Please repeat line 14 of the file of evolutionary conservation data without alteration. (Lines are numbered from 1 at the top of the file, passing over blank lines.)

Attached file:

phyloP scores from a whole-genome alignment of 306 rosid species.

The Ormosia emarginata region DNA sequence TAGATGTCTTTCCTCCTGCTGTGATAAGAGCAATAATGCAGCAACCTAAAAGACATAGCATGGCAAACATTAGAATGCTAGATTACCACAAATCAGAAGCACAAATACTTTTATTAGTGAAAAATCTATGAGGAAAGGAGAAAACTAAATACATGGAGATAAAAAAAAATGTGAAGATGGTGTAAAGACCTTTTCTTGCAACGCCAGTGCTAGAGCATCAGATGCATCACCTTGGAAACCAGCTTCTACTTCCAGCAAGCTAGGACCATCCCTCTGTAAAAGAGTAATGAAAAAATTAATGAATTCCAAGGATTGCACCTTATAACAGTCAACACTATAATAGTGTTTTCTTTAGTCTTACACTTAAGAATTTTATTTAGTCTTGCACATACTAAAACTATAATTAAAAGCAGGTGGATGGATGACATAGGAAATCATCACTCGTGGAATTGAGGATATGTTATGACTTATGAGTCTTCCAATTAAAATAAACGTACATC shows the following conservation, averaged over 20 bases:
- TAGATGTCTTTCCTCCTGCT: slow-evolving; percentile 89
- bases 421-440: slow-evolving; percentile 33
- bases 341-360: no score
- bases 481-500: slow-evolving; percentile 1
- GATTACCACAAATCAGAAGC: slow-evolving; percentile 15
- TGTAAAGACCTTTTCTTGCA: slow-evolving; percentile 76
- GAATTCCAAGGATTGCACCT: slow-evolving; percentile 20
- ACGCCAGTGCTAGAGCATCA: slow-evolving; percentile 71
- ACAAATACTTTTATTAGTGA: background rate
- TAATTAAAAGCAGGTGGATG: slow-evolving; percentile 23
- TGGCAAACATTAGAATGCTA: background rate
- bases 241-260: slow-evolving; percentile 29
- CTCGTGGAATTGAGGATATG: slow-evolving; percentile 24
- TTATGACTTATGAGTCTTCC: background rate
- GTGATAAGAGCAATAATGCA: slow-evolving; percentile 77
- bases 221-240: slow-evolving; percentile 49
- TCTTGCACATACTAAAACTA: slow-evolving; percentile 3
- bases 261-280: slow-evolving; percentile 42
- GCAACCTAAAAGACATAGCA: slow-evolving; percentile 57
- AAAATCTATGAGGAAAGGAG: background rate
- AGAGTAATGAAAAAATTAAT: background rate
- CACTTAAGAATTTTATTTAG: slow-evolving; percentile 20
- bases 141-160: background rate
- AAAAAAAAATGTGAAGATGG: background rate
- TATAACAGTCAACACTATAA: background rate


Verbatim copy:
- bases 241-260: slow-evolving; percentile 29